When Theo, a psychotherapist, applies to work at The Grove, a mental hospital on the outskirts of London, he knows exactly what he’s getting himself into. He knows that The Grove may go bankrupt any day due to lack of funding and that it’s being overseen by a strict medical board. He also knows that Alicia Berenson, The Grove’s most famous patient, hasn’t spoken since her husband’s vicious murder years before, and Theo is determined to get her to speak.
It’s an intriguing premise for a book, and debut novelist Alex Michaelides’s resulting thriller is indeed a page-turner. The reader meets both Theo and Alicia first-hand: Theo as the narrator, and Alicia through her diary, which begins in the month prior to her husband’s death.
Theo clearly crosses the line between therapist and investigator as he searches for clues as to why Alicia pulled the trigger. She was found guilty of her husband’s murder after being found in the house next to his body. A renowned painter, Alicia produced a shocking and fascinating self-portrait prior to her arrest for the crime.
As Theo digs deeper into Alicia’s past, we meet the staff of The Grove, as well as the celebrity patient’s extended family members and the local community that supported her artwork. Will he solve the mystery about why she killed her husband before he losing the chance to get her to talk?
There is a LOT of hype around The Silent Patient. I mean, a lot. So my expectations were pretty high when I cracked the book open… I’ll say that, for the most part, they were met. Yes, there’s a shocking twist. There are quite a few shady characters, causing the reader to cast a wide net of suspicion as they progress through the book. I’ve read some criticisms of the writing style but think that there’s a reason Michaelides crafted his prose in the way that he did — it adds to the narrative of Theo, at least.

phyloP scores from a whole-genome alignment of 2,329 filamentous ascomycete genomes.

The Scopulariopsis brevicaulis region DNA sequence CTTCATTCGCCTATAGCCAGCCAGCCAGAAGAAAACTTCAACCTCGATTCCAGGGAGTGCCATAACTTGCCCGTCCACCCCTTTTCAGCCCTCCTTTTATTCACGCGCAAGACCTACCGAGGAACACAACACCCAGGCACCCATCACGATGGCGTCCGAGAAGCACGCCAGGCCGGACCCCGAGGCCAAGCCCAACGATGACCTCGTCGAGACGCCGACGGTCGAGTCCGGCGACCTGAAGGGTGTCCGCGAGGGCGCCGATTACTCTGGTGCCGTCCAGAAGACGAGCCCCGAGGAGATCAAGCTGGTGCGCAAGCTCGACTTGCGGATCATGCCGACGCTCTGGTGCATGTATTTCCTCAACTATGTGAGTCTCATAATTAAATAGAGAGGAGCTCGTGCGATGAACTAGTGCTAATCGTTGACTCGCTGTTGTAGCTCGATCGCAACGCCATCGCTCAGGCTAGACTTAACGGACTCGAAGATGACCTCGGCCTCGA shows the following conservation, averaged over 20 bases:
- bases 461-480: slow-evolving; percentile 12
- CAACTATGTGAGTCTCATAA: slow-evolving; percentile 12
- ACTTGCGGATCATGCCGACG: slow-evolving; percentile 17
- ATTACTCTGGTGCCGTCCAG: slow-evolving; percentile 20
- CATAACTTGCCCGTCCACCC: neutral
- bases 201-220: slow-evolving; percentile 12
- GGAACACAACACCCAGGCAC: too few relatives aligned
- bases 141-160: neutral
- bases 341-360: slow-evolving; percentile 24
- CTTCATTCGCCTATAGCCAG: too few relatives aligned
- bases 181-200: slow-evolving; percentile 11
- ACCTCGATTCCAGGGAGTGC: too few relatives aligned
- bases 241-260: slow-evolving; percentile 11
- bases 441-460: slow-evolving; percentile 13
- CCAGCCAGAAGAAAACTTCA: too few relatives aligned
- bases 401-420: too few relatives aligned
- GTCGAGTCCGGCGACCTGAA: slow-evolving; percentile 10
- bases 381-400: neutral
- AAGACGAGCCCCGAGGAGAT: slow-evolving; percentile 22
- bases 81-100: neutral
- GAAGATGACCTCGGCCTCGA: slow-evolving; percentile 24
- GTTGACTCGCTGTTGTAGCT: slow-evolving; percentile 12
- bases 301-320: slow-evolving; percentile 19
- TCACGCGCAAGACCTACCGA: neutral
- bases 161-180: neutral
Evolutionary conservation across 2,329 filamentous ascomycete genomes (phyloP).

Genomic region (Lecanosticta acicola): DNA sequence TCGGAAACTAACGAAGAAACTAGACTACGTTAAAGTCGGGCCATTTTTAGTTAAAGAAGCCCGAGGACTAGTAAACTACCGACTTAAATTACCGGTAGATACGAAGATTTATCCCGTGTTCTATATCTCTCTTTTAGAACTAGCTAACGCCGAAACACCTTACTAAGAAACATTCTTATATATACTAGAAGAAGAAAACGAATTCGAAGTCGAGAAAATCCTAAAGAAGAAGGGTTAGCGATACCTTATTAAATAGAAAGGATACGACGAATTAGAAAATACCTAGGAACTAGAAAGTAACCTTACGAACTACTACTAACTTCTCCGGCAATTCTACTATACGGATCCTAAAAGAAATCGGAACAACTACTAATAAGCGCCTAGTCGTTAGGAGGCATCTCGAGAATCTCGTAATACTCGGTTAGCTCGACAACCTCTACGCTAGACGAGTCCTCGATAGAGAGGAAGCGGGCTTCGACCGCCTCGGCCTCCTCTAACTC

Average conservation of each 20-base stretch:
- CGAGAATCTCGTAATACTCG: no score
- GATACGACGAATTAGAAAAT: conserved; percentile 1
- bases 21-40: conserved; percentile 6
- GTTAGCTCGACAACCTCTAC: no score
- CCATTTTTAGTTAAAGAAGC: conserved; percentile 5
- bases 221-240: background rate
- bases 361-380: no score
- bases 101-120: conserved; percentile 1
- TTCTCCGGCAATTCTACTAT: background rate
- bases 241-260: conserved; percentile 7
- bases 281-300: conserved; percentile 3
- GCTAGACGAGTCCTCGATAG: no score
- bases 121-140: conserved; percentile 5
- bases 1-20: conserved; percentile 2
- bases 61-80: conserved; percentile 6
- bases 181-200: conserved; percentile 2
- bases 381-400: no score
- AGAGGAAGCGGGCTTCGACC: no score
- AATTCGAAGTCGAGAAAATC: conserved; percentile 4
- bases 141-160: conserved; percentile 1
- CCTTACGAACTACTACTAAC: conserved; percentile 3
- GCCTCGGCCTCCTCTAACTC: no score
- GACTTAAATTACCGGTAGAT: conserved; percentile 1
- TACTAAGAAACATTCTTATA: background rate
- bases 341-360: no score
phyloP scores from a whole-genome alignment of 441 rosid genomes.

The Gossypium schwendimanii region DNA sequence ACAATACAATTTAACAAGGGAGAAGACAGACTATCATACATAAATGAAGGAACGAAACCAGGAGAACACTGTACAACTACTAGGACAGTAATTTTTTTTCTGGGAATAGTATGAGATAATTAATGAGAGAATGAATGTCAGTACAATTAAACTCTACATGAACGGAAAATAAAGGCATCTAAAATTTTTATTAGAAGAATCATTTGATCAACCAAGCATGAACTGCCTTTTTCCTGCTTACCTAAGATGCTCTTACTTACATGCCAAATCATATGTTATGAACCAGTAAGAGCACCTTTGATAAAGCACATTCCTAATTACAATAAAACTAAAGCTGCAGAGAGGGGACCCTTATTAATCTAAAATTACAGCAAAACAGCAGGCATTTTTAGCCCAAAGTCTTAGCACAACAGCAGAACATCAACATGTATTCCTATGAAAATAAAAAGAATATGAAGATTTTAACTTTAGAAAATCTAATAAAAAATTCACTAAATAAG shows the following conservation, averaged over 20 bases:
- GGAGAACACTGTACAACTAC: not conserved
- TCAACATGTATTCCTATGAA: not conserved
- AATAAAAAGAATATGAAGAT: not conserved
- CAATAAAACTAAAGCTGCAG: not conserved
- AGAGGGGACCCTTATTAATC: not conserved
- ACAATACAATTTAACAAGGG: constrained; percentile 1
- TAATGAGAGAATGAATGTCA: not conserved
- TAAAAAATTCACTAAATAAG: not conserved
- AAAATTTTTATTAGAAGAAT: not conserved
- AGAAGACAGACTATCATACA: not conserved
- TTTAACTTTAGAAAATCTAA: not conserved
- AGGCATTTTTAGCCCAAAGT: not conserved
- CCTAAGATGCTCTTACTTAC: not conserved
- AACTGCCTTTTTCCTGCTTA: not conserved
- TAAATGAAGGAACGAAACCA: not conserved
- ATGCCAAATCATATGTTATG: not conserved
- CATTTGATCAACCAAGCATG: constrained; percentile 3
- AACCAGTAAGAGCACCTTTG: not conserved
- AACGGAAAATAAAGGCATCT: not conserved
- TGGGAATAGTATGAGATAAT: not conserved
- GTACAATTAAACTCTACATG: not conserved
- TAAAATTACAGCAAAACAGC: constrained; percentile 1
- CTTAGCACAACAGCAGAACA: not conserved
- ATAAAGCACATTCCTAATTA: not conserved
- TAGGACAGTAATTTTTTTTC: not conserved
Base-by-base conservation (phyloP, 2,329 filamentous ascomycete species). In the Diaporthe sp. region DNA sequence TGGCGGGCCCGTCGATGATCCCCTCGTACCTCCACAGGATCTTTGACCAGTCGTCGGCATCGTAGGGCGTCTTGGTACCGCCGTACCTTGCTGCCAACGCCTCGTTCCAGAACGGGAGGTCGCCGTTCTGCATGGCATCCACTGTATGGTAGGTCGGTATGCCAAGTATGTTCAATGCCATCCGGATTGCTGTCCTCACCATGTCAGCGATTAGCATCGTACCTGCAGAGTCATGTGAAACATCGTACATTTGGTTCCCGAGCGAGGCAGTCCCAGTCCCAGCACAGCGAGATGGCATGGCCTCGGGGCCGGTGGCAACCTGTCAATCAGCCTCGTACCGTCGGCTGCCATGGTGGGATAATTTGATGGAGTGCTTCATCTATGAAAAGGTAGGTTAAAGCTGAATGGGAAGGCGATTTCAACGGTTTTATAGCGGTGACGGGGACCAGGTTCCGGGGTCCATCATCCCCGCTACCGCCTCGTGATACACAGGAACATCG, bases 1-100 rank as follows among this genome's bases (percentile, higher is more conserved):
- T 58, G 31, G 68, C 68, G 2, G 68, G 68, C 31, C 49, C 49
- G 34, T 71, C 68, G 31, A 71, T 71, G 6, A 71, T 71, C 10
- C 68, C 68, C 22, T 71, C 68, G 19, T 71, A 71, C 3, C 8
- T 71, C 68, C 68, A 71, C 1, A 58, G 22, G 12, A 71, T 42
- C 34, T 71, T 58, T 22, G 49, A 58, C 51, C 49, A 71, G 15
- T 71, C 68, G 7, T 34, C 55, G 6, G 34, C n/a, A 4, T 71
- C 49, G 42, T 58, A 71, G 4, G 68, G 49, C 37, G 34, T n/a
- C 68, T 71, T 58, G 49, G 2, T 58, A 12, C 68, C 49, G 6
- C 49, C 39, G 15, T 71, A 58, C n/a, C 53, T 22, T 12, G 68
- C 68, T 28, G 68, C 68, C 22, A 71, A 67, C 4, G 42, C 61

This was a book where, once I burned through the ending, I wanted to go back and re-read it to see pieces I may have missed that led to the final outcome… but there are so many good books out there! So I doubt I will. I can see it coming to life on the big screen, and I’m sure some film studio has already scooped up the rights. The Silent Patient has been compared to The Girl on the Trainand even The Woman Next Door, and it’s certainly on par with both as far as the thriller aspect. It was exciting, creepy, just a bit disturbing, and even more — dare I say politically correct? — than a lot of “mental health” thrillers on the market… Alex Michaelides takes into account the business angles of how a mental health facility is run, the lives of the patients, how medication can be problematic, the motivations of clinicians and the oversight of the facilities.
All in all, a fascinating read. I recommend it 🙂